Meltdowns and Moments

2014-10-21 19.43.05

There’s a lot of little boy in Char these days but his fading toddlerhood is grasping tightly and asserting itself. He’s resisting a change that is as inevitable as it is terrifying as it is exciting. With every transition like this parts of him pass to history and parts of us do as well. While the resistance can be annoying, we all get it. We understand more than he knows. We abhor the idea of him being independent in all the ways we are diligently training him to be. We’re at the ‘finishing school’ stage of toddlerdom. We are working to teach him courtesy, niceties, the expected behavior of polite society. As a conscientious objector to such responsibility he is reverting to earlier tools of resistance, such as crying, yelling, aggressively resisting direction, stamping feet and crying louder.

The kid is in an epic phase of melting down. He has the toddler equivalent of senioritis. He’s resisting the change that he wants. Now that it’s upon him he’s freaking out. When I think of it this way I’m able to have some more patience. He doesn’t want to be acting this way either. He just is discovering that big parts of life are not controlled by him and he doesn’t believe that the way life should be.

He’s taken to hurting us to test the limits of his powers. To explore the darker side of life. He is fond of telling me my status in his eyes upon seeing me. “I don’t like you, daddy.’ He’s even said he hates us. He’s four and we are the safe space to explore these things, so I tell him that that’s fine, but that I’m still the grown up and he has to obey me because I’m in charge. I tell him that mommy and I and his teachers are in charge because we know how to keep him safe. To which he says, having heard who the hell knows what, ‘but daddy, I don’t like you.’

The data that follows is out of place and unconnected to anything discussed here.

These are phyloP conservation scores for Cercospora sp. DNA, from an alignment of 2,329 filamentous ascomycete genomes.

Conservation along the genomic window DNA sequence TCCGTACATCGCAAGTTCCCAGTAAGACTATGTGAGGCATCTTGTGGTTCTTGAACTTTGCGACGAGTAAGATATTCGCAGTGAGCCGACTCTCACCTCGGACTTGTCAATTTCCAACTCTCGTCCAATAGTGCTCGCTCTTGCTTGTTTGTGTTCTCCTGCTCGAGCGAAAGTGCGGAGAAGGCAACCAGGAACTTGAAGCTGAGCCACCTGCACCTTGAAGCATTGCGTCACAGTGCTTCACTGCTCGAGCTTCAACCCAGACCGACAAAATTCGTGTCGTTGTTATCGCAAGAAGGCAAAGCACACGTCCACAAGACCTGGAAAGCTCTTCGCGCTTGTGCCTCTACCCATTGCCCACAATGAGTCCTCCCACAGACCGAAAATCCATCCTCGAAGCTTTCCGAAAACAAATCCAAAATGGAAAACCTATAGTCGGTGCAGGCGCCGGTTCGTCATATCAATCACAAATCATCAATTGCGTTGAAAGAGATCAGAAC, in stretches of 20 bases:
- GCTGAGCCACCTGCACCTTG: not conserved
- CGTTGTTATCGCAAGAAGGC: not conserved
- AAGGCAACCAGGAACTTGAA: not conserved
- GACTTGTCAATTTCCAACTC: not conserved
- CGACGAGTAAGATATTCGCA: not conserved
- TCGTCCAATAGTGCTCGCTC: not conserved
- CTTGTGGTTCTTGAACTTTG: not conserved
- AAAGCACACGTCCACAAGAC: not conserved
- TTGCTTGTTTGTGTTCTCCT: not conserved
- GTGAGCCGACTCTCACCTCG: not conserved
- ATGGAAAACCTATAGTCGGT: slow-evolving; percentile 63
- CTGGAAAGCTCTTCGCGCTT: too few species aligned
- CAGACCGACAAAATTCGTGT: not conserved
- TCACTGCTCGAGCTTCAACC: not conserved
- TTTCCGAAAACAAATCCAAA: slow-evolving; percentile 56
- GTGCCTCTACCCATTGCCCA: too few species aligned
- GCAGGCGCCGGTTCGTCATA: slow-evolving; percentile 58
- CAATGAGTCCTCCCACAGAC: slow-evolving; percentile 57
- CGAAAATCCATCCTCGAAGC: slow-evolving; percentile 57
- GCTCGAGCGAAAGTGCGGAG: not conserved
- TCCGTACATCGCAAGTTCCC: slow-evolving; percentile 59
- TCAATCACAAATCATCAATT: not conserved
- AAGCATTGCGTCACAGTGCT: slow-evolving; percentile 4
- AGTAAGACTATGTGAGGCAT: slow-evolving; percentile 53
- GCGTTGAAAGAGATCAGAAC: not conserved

But here’s the thing, Charlie. In the way that you mean it, that I’m doing something that makes you unhappy or uncomfortable, even though it’s what must be done, in that exact same way, I don’t like you right now. In fact, when I see you, changing into a boy, leaving behind most of your toddler ways, and for the final time putting down all of what was you as my precious little baby, I too don’t like you for doing it. Were I as in tune and in touch with my emotions as you are, and lacking all of the niceties of adulthood, I’d have an epic tear spewing meltdown too. I may not be thinking it when I’m pulling my hair out trying to convince you to take your medicine or brush your teeth, but you are beginning the long walk away from me. You’re simple need to grow up is chipping away at your need for me. And once you’ve had that feeling, the feeling I still have for you, feelings that are ever so slightly less necessary with every tiny milestone you cross, I am sad and wistful. Sometimes I yell and shout and try desperately to hold on to every inch of my influence and necessity, because, and this is where I’m with you my melting down boy, the second I was given that gift of being your daddy I’ve treasured every difficult, painful, joyful, hysterical, maddening and delightful aspect of it and I know that I’m never going to have any of it back. I’m going to grow, and our relationship will morph into other things, but I’m never going to rock you to sleep in a swaddle ever again. I’m not going to change another one of your diapers. I won’t be buying you stuffed animals at Thruway rest stops and delighting in catching you in the rear view mirror, snuggling your buddy until you fall asleep. More things will be added, but now begins the subtractions. You are growing up, and for that I’m mad at you. Don’t mistake me, I’m proud of you, thrilled for you, impressed by you and awed by you and everything you do, even the tough and challenging stuff. Its just that I’m also sad. And when I realize what that portends, I’m even a little mad.